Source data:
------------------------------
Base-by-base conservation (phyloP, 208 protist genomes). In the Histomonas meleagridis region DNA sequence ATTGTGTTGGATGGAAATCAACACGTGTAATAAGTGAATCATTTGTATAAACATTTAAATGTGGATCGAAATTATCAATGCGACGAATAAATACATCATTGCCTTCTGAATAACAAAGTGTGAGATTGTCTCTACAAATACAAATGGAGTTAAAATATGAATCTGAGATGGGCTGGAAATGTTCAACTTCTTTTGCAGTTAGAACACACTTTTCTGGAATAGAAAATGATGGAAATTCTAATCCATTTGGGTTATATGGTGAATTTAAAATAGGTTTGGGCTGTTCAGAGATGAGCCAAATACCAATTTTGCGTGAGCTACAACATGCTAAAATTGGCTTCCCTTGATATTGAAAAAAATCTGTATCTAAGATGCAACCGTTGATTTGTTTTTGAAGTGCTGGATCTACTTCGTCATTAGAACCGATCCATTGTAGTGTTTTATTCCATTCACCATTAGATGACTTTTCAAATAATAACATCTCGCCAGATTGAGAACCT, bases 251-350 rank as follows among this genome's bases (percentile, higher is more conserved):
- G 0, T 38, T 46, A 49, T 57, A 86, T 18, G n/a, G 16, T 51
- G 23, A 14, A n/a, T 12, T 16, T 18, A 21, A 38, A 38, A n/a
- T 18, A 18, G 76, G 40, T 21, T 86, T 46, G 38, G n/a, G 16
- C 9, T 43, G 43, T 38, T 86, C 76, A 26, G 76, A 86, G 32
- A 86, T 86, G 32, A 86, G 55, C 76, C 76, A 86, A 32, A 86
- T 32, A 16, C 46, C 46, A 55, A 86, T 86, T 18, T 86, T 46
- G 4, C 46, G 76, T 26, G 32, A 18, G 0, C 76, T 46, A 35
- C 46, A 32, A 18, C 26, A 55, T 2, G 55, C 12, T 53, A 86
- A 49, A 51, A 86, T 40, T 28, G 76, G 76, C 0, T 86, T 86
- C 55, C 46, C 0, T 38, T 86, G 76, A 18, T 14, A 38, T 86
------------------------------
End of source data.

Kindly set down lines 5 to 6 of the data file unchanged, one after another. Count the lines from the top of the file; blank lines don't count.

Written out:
- C 9, T 43, G 43, T 38, T 86, C 76, A 26, G 76, A 86, G 32
- A 86, T 86, G 32, A 86, G 55, C 76, C 76, A 86, A 32, A 86